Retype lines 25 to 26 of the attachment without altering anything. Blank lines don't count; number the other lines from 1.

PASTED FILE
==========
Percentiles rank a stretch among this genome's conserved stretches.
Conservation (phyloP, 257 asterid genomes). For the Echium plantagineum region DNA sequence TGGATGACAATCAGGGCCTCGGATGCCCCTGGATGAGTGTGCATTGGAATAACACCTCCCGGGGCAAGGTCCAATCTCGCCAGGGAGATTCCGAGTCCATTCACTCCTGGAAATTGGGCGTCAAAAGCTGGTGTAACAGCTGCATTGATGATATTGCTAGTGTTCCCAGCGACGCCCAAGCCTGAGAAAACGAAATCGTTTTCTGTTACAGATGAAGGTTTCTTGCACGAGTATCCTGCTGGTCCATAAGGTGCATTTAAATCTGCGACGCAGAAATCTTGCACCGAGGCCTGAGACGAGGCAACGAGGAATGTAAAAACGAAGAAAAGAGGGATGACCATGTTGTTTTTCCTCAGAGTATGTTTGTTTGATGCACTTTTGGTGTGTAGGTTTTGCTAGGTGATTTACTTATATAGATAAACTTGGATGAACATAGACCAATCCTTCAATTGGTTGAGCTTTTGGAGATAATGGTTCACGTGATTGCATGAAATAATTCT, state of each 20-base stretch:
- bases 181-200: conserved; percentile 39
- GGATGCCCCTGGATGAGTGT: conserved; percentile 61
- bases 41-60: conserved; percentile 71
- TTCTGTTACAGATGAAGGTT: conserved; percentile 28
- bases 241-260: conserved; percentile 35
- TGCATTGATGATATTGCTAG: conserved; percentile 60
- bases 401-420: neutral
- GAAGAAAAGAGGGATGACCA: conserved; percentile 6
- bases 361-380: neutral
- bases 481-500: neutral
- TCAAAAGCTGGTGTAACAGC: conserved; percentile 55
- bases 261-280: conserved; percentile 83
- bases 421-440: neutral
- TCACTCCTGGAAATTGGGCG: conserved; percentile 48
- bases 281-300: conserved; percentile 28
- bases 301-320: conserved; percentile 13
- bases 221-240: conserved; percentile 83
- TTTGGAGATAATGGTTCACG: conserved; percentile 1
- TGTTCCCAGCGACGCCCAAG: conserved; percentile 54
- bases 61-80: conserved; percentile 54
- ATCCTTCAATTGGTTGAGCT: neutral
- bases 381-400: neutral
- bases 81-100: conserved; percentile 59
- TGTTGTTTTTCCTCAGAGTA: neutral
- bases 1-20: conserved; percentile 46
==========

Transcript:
- bases 81-100: conserved; percentile 59
- TGTTGTTTTTCCTCAGAGTA: neutral